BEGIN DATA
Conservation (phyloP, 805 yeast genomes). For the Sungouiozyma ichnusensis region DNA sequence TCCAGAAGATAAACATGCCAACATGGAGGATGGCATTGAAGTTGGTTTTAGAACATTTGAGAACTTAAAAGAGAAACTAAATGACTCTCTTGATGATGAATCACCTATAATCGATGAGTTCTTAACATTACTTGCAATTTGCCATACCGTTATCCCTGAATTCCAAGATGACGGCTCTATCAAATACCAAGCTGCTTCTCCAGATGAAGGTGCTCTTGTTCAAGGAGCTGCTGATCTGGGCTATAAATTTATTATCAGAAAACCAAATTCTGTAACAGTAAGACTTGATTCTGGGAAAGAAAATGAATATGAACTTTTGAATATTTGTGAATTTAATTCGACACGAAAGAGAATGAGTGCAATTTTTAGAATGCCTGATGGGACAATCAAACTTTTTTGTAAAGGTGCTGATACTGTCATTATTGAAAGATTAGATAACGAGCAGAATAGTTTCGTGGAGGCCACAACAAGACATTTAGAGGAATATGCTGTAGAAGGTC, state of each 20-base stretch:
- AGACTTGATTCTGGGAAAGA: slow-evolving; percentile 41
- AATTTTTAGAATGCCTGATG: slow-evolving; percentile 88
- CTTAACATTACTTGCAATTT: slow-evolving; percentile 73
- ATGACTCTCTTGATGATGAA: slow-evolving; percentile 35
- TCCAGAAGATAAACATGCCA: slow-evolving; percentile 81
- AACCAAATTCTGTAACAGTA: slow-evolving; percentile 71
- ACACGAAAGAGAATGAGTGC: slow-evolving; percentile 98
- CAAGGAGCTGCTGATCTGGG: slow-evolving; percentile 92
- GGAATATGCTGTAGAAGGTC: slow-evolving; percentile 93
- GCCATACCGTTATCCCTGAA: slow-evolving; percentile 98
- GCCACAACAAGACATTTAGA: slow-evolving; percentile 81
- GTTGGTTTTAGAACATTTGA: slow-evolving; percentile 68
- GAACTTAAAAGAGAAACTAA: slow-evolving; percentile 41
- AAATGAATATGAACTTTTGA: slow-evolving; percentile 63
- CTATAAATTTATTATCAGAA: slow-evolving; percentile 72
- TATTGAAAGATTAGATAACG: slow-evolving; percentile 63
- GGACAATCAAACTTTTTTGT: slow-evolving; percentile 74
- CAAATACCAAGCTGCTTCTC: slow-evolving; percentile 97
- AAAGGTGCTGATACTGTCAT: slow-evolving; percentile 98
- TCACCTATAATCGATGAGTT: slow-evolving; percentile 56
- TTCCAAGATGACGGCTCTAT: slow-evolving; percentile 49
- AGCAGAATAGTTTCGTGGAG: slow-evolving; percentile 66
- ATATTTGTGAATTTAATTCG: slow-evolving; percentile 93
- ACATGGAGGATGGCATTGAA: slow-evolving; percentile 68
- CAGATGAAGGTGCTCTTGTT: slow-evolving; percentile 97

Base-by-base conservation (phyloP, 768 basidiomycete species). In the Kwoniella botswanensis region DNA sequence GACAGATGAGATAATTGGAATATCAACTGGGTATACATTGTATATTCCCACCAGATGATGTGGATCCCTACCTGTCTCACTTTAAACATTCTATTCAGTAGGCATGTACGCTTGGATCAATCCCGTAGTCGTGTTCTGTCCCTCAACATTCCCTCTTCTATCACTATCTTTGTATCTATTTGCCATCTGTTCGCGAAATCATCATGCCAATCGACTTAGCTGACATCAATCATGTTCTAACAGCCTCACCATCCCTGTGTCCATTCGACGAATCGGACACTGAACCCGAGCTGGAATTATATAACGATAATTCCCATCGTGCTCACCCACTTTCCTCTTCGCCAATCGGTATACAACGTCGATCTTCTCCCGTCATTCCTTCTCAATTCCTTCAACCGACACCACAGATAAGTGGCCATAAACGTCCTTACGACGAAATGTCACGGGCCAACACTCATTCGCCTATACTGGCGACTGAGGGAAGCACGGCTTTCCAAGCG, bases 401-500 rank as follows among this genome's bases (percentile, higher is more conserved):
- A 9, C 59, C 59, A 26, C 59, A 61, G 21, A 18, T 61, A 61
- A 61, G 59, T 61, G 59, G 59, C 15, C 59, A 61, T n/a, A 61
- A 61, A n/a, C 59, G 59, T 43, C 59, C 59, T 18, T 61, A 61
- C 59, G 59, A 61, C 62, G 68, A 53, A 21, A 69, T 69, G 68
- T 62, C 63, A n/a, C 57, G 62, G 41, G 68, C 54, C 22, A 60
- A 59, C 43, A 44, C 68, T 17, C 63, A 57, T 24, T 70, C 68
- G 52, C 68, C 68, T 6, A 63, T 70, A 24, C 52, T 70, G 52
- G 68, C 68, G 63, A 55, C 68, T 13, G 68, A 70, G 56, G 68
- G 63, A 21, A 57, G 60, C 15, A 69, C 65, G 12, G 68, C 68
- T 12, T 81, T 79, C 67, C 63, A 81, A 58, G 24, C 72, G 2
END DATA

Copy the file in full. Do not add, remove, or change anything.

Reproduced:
Conservation (phyloP, 805 yeast genomes). For the Sungouiozyma ichnusensis region DNA sequence TCCAGAAGATAAACATGCCAACATGGAGGATGGCATTGAAGTTGGTTTTAGAACATTTGAGAACTTAAAAGAGAAACTAAATGACTCTCTTGATGATGAATCACCTATAATCGATGAGTTCTTAACATTACTTGCAATTTGCCATACCGTTATCCCTGAATTCCAAGATGACGGCTCTATCAAATACCAAGCTGCTTCTCCAGATGAAGGTGCTCTTGTTCAAGGAGCTGCTGATCTGGGCTATAAATTTATTATCAGAAAACCAAATTCTGTAACAGTAAGACTTGATTCTGGGAAAGAAAATGAATATGAACTTTTGAATATTTGTGAATTTAATTCGACACGAAAGAGAATGAGTGCAATTTTTAGAATGCCTGATGGGACAATCAAACTTTTTTGTAAAGGTGCTGATACTGTCATTATTGAAAGATTAGATAACGAGCAGAATAGTTTCGTGGAGGCCACAACAAGACATTTAGAGGAATATGCTGTAGAAGGTC, state of each 20-base stretch:
- AGACTTGATTCTGGGAAAGA: slow-evolving; percentile 41
- AATTTTTAGAATGCCTGATG: slow-evolving; percentile 88
- CTTAACATTACTTGCAATTT: slow-evolving; percentile 73
- ATGACTCTCTTGATGATGAA: slow-evolving; percentile 35
- TCCAGAAGATAAACATGCCA: slow-evolving; percentile 81
- AACCAAATTCTGTAACAGTA: slow-evolving; percentile 71
- ACACGAAAGAGAATGAGTGC: slow-evolving; percentile 98
- CAAGGAGCTGCTGATCTGGG: slow-evolving; percentile 92
- GGAATATGCTGTAGAAGGTC: slow-evolving; percentile 93
- GCCATACCGTTATCCCTGAA: slow-evolving; percentile 98
- GCCACAACAAGACATTTAGA: slow-evolving; percentile 81
- GTTGGTTTTAGAACATTTGA: slow-evolving; percentile 68
- GAACTTAAAAGAGAAACTAA: slow-evolving; percentile 41
- AAATGAATATGAACTTTTGA: slow-evolving; percentile 63
- CTATAAATTTATTATCAGAA: slow-evolving; percentile 72
- TATTGAAAGATTAGATAACG: slow-evolving; percentile 63
- GGACAATCAAACTTTTTTGT: slow-evolving; percentile 74
- CAAATACCAAGCTGCTTCTC: slow-evolving; percentile 97
- AAAGGTGCTGATACTGTCAT: slow-evolving; percentile 98
- TCACCTATAATCGATGAGTT: slow-evolving; percentile 56
- TTCCAAGATGACGGCTCTAT: slow-evolving; percentile 49
- AGCAGAATAGTTTCGTGGAG: slow-evolving; percentile 66
- ATATTTGTGAATTTAATTCG: slow-evolving; percentile 93
- ACATGGAGGATGGCATTGAA: slow-evolving; percentile 68
- CAGATGAAGGTGCTCTTGTT: slow-evolving; percentile 97

Base-by-base conservation (phyloP, 768 basidiomycete species). In the Kwoniella botswanensis region DNA sequence GACAGATGAGATAATTGGAATATCAACTGGGTATACATTGTATATTCCCACCAGATGATGTGGATCCCTACCTGTCTCACTTTAAACATTCTATTCAGTAGGCATGTACGCTTGGATCAATCCCGTAGTCGTGTTCTGTCCCTCAACATTCCCTCTTCTATCACTATCTTTGTATCTATTTGCCATCTGTTCGCGAAATCATCATGCCAATCGACTTAGCTGACATCAATCATGTTCTAACAGCCTCACCATCCCTGTGTCCATTCGACGAATCGGACACTGAACCCGAGCTGGAATTATATAACGATAATTCCCATCGTGCTCACCCACTTTCCTCTTCGCCAATCGGTATACAACGTCGATCTTCTCCCGTCATTCCTTCTCAATTCCTTCAACCGACACCACAGATAAGTGGCCATAAACGTCCTTACGACGAAATGTCACGGGCCAACACTCATTCGCCTATACTGGCGACTGAGGGAAGCACGGCTTTCCAAGCG, bases 401-500 rank as follows among this genome's bases (percentile, higher is more conserved):
- A 9, C 59, C 59, A 26, C 59, A 61, G 21, A 18, T 61, A 61
- A 61, G 59, T 61, G 59, G 59, C 15, C 59, A 61, T n/a, A 61
- A 61, A n/a, C 59, G 59, T 43, C 59, C 59, T 18, T 61, A 61
- C 59, G 59, A 61, C 62, G 68, A 53, A 21, A 69, T 69, G 68
- T 62, C 63, A n/a, C 57, G 62, G 41, G 68, C 54, C 22, A 60
- A 59, C 43, A 44, C 68, T 17, C 63, A 57, T 24, T 70, C 68
- G 52, C 68, C 68, T 6, A 63, T 70, A 24, C 52, T 70, G 52
- G 68, C 68, G 63, A 55, C 68, T 13, G 68, A 70, G 56, G 68
- G 63, A 21, A 57, G 60, C 15, A 69, C 65, G 12, G 68, C 68
- T 12, T 81, T 79, C 67, C 63, A 81, A 58, G 24, C 72, G 2